On March 12, 2019, historian and curator Carla-Jean Stokes of the Historic O’Keefe Ranch and expert digital colourist Mark Truelove of Canadian Colour spoke with guests at the Vancouver Public Library about photography during the First World War.
Carla-Jean Stokes has explained how the First World War was different than previous conflicts with the availability of personal cameras: “The First World War was the first major conflict in which large number of soldiers knew how to use a camera—due primarily to the release of the Kodak Brownie in 1900. In 1912, the Eastman Kodak Company introduced the Vest Pocket Kodak camera, and in 1914 it was marketed specifically to soldiers to make photographic souvenirs of their time at the front. Sales of this tiny camera (designed to fit inside a vest pocket) exploded—an estimated one in five Allied officers carried one.”
She started the lecture by explaining why it is important to learn more about the individual photo.
Once private photography was banned on the Western Front, Canada appointed official war photographers. Here, Carla-Jean Stokes explains how our official war photography began, and about the three primary photographers of the First World War for Canadian records.
Canada employed three official photographers between 1916 and 1918—Captain Harry Knobel (from April-August 1916); Captain William Ivor Castle (from August 1916-June 1917); and Lieutenant William Rider-Rider (from June 1917-November 1918). Together they produced over 4000 photographs of Canadians at war that were printed in newspapers, sold as souvenirs and put on exhibition. Each of the official photographs has a negative number—usually visible in a corner—that begins with an “O” and is followed by the number it was received by the CWRO (O-1450 was the 1450th photograph received by the organization from the photographers).
The original negatives and prints created by Canada’s official photographers are now housed at Library and Archives Canada. Users can find images online using LAC’s archives search with keywords like “Battle of Vimy Ridge” or “Prisoner of War” or “Canadian War Records Office.”
In 2015, the Vimy Foundation began a unique project: “The First World War in Colour”. We aimed to add colour to digital photographs from the First World War – both the official war photographs held at Library and Archives Canada as well as those from the home front, held by local archives across the country. The digital colourist who worked on this project was Mark Truelove of Canadian Colour.
In this video, he explains why he began colourizing digital photos and why people find it so appealing:
Mark Truelove also describes how he determines what the correct colours in the photograph should be:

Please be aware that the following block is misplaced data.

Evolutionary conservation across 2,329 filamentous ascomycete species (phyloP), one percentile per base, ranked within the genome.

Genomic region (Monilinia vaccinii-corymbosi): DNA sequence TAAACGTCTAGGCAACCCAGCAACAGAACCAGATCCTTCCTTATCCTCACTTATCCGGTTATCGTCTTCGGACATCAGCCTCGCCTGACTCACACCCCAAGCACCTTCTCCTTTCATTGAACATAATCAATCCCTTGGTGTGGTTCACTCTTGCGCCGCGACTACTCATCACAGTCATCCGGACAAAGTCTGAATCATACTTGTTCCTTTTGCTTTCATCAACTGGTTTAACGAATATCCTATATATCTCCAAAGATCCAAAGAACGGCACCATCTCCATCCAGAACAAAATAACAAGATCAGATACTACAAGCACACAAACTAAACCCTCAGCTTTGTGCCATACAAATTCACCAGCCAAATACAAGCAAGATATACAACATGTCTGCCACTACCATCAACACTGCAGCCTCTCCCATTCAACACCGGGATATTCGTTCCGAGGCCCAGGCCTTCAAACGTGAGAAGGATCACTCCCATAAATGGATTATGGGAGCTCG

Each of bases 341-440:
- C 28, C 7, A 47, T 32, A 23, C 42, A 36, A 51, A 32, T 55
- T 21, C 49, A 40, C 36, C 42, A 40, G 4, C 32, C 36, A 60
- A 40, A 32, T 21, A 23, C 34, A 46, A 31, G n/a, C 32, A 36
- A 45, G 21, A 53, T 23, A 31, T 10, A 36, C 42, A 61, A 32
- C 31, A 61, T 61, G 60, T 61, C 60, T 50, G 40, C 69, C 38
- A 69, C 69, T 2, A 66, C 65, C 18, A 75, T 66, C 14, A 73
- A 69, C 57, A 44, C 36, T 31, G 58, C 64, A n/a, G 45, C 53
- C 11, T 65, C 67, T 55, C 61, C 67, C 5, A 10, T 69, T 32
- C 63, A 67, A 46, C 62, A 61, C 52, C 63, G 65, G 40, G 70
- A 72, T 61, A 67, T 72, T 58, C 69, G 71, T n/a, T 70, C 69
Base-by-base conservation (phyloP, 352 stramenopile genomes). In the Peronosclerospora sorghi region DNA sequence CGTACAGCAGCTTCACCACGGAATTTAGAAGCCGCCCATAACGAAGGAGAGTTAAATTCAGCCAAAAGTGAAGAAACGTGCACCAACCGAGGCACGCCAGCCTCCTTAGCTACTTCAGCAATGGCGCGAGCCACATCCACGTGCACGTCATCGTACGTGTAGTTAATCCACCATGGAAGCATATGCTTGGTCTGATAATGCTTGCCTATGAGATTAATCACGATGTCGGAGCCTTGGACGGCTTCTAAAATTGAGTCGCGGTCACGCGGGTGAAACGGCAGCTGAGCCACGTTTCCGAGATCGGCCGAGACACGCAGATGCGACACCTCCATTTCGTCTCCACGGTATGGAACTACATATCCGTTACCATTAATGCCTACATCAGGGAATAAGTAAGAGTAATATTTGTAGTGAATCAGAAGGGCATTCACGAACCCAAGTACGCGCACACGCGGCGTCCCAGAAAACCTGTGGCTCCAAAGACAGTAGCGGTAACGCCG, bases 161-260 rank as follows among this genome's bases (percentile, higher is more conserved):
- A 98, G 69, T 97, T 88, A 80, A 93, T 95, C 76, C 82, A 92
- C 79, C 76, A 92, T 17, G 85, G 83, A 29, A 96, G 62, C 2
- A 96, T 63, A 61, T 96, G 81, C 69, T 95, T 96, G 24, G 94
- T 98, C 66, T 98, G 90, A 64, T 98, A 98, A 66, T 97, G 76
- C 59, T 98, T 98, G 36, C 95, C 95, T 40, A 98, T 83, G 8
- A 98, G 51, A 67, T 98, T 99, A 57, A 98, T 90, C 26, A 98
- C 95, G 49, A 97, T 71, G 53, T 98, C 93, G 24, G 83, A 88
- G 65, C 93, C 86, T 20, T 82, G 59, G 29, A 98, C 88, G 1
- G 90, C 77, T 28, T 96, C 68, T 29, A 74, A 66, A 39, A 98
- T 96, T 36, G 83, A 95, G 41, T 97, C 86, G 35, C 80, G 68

“When I first receive a photo the first thing I look at is the overall quality of the image. Many First World War photos are damaged and need to be repaired. This may involve fixing scratches, removing dust particles or correcting for fading. Once that is done I use any description that comes with the photo to figure out the time of year it was taken and if a date is known I will look up the weather on that date, which will help me later with getting the lighting right.
If there are Canadian soldiers in the photo, I will use a variety of sources to find out details of their uniforms i.e. formation patches, cap colours, etc. There are some great resources online for those, but one of my best resources is a book called “Military Antiques and Collectables of the Great War – Canadian Collection” by J. Victor Taboika. For the tricky stuff, I am also fortunate to be able to ask Caitlin Bailey, Curator at the Canadian Centre for the Great War, for her expert opinion.”
A Tank passing 8th Field Ambulance, Hangard. Battle of Amiens. August, 1918. William Rider-Rider. Canada. Dept. of National Defence / Library and Archives Canada / PA-002888 (modified from the original by Canadian Colour).
Discussion Questions & Activities:
— Carla-Jean Stokes brings up the issue of photo manipulation and photo staging during the First World War. Why do you think the photographers of the First World War would have done this? Do you think the public, seeing these photos, believed them to be true representations of what war was like?
— Nowadays, people are more familiar with programs like Photoshop, and we are familiar with images being adjusted for magazines, for example. Do you think governments and politicians can ‘get away with’ manipulating photos that are shared with the public? Can you think of any recent examples?
— We are used to everyone having a camera in their pocket on a smart phone. Imagine what it would have been like to have attempted a ban on private photography in 1916. Do you think soldiers were willing to leave their cameras at home? Do you think a ban on private war photography nowadays would be possible?
— Imagine you were a war photographer during the First World War, sent over on your own with a camera to document what was taking place on the Western Front. What subjects would you be most interested in? For example, during and after the Battle of Vimy Ridge, photographer Ivor Castle took many photos of the prisoners of war. Why do you think he was more interested in the German prisoners than the Canadian casualties?
— Colourizing photos, by necessity, requires the alteration of primary source documents. While all attempts are made to be as historically accurate as possible, there is no doubt that the photographs are changed. Use the Vimy 100 in the Classroom guide on ‘Photography in the First World War‘ to analyze the photos and the addition of colour.
Thank you to the Government of Canada and the R. Howard Webster Foundation for their support of the First World War Centennial Speaker Series.